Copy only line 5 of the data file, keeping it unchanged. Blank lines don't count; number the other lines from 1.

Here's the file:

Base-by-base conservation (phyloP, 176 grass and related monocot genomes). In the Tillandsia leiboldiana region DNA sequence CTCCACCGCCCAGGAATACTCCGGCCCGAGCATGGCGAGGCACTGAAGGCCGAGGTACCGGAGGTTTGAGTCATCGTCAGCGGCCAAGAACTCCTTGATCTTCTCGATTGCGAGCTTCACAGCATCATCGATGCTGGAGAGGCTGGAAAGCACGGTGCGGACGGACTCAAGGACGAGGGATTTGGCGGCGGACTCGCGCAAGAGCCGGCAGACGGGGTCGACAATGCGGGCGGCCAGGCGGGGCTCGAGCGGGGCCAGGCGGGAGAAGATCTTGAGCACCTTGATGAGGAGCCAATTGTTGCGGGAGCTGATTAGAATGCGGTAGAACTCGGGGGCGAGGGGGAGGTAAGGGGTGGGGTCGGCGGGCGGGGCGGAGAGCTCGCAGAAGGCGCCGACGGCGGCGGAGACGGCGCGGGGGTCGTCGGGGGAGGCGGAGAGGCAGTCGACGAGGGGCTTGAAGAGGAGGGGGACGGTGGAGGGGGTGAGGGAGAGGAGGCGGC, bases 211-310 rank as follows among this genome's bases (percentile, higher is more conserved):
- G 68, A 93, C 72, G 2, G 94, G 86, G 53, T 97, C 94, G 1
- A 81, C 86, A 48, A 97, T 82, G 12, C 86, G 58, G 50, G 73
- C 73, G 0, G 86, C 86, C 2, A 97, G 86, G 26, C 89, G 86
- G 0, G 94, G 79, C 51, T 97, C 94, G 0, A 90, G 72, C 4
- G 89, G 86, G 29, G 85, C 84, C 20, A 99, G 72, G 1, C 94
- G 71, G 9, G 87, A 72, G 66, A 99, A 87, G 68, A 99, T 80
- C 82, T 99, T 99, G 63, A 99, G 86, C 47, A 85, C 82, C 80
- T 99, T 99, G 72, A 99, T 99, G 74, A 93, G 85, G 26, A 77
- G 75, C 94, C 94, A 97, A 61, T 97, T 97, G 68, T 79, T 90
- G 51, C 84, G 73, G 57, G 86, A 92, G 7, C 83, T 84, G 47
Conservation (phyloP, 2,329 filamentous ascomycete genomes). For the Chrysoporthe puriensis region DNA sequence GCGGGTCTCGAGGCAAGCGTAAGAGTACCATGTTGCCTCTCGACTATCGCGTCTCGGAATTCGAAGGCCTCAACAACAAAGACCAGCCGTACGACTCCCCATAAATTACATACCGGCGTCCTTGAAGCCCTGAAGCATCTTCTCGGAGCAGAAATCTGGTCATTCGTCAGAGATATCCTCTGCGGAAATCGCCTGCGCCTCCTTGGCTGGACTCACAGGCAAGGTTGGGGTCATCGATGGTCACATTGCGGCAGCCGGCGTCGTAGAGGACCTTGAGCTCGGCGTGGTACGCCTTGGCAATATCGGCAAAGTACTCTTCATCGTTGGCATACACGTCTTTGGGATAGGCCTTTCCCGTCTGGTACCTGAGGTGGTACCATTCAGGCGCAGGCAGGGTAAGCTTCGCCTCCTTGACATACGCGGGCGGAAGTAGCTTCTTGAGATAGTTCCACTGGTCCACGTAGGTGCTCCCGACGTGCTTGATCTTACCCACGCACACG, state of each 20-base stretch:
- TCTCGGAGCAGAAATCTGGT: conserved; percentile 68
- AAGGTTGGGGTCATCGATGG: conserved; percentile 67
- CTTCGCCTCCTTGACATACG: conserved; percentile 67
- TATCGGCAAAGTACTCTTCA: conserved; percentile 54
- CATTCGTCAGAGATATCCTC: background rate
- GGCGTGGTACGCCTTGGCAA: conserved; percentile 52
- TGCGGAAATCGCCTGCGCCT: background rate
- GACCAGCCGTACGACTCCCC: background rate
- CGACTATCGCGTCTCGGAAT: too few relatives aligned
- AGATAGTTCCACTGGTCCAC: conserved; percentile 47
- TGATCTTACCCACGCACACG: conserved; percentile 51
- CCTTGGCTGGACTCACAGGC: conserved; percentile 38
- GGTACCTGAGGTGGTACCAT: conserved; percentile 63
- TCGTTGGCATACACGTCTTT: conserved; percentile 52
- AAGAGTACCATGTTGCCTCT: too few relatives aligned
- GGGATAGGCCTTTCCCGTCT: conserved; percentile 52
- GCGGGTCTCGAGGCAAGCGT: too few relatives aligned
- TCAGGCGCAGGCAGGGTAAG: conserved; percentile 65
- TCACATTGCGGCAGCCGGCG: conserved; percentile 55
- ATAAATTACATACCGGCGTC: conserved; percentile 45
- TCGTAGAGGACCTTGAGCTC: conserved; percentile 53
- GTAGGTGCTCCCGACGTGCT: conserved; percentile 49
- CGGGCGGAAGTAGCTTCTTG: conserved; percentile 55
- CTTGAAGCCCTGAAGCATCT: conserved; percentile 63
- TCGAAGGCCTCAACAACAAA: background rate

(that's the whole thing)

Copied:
- G 0, G 94, G 79, C 51, T 97, C 94, G 0, A 90, G 72, C 4